I didn't say you had to demonstrate it with a superintelligent agent. If I had said that, you could also have fairly objected that neither you nor anyone else knows how to build a superintelligent agent. Just to give one example of an experiment you could do: There's chess variants where you can have various kinds of silly goals like capturing all your opponent's pawns, or trying to force the opponent to checkmate your own king. You could try programming a chess AI (using similar algorithms to the current ones, like alpha-beta pruning) that doesn't know which chess variant it lives in. Then see what the results are. Not saying you should do exactly this thing, just trying to give an example of experiments you could run without having to build a superintelligence. Use more math to make your arguments more precise. It seems like the main thrust of your post is a claim that an AI that is uncertain about what its goal is will instrumentally seek power. This strikes me as mostly true. Mathematically you'd be talking about a probability distribution over utility functions. But you also seem to claim that it is in fact possible to derive an ought from an is. As an English sentence, this could mean many different things, but it's particularly easy to interpret as a statement about which kinds of propositions are derivable from which other propositions in the formal system of first order logic. And when interpreted this way, it is false. (I've previously discussed this here []) So one issue you might be having is everyone who thinks you're talking about first order logic downvotes you, even though you're trying to talk about probability distributions over utility functions. Writing out your ideas in terms of math helps prevent this because it's immediately obvious whether you're doing first order logic or expected utility.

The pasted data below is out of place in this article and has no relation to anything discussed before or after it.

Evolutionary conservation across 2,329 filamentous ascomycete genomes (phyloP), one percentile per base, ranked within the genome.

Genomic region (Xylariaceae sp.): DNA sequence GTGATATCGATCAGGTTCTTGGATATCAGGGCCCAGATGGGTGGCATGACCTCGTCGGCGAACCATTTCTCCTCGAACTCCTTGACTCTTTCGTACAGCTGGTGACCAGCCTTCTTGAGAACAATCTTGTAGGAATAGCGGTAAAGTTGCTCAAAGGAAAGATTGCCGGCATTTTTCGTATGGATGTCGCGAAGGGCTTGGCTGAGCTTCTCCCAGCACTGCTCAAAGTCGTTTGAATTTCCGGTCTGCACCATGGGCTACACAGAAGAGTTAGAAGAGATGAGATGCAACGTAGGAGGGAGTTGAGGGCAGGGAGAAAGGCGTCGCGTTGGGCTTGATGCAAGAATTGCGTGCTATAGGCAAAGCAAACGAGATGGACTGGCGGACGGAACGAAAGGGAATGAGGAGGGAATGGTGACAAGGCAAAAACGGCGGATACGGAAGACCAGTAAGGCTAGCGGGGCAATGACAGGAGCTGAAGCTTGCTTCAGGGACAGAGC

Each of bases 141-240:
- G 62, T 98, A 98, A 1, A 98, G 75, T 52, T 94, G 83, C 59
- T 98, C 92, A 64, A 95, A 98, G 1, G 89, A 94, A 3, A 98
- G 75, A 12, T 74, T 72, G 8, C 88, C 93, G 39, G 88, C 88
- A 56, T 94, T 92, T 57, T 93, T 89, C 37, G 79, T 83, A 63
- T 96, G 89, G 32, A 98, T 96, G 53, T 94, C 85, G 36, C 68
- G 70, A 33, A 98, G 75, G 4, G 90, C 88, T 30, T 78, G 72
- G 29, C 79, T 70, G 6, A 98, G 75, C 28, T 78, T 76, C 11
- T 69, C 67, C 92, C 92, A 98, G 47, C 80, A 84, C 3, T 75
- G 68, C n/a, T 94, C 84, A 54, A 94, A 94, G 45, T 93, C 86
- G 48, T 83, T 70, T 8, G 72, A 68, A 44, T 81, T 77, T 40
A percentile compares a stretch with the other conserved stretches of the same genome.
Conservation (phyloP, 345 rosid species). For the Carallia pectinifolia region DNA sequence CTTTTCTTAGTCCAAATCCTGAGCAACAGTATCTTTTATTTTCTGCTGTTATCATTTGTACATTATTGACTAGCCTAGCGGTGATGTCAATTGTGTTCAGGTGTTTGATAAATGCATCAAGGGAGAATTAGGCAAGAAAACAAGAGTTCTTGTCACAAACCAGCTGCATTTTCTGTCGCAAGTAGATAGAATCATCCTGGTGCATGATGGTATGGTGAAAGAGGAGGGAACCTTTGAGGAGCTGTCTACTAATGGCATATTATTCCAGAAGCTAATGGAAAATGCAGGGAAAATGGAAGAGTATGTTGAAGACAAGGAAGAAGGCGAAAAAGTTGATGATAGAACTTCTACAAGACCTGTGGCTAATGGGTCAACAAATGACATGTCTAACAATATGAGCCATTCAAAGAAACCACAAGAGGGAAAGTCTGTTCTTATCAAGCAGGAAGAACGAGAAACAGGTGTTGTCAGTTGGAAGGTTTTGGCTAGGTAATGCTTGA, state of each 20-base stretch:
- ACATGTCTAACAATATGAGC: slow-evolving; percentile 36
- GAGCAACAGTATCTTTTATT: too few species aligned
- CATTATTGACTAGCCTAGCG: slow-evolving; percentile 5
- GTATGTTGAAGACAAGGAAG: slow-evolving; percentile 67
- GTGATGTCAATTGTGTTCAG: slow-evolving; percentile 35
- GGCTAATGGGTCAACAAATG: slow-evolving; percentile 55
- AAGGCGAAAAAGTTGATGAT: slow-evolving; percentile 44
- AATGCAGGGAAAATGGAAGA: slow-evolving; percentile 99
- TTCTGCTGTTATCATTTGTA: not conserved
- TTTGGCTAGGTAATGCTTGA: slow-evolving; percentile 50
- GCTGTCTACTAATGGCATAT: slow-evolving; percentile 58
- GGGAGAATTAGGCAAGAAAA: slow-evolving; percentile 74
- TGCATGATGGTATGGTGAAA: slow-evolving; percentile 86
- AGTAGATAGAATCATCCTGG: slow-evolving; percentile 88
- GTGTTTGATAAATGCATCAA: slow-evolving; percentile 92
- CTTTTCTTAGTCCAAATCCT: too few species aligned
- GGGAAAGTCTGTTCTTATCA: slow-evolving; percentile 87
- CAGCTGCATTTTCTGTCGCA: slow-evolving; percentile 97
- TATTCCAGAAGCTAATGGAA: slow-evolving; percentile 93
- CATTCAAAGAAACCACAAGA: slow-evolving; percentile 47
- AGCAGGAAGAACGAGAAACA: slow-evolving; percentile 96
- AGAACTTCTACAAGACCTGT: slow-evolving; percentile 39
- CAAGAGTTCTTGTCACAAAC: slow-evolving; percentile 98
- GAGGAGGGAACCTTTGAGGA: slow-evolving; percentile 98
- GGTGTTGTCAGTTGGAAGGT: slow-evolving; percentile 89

I see, thanks.

Maybe you know if there is any organization that acts like AI police that I could contact? Maybe I could request a review earlier if I pay? I hope you understand how dangerous it is to assume Orthogonality thesis is right if that's not the case. I am certain I can prove that it's not the case.

2Gordon Seidoh Worley2mo
Actually the opposite seems true to me. Assuming the orthogonality thesis is the conservative view that's less likely to result in a false positive (think you built aligned AI that isn't). Believing it is false seems more likely to lead to building AI that you think will be aligned but then is not. I've explored this kind of analysis here [], which suggests we should in some cases be a bit less concerned with what's true and a bit more concerned with, given uncertainty, what's most dangerous if we think it's true and we're wrong. There is no AI police, for better or worse, though coordination among AI labs is an active and pressing area of work. You can find more about it here and on the EA Forum.

I agree that not any statement may be true and unknowable. But to be honest most of statements that we can think of may be true and unknowable, for example "aliens exist", "huge threats exist", etc.

It seems that you do not recognize . Can you prove that there cannot be any unknowable true statement that could be used for Pascal's mugging? Because that's necessary if you want to prove Orthogonality thesis is right.

1Tor Økland Barstad2mo
Not sure what you mean by "recognize". I am familiar with the concept. "huge threat" is a statement that is loaded with assumptions that not all minds/AIs/agents will share. Used for Pascal's mugging against who? (Humans? Cofffee machines? Any AI that you would classify as an agent? Any AI that I would classify as an agent? Any highly intelligent mind with broad capabilities? Any highly intelligent mind with broad capabilities that has a big effect on the world?)

Fitch's paradox of knowability and Gödel's incompleteness theorems prove that there may be true statements that are unknowable. For example "rational goal exists" may be true and unknowable. Therefore "rational goal may exist" is true. Therefore it is not an assumption. Do you agree?

1Tor Økland Barstad2mo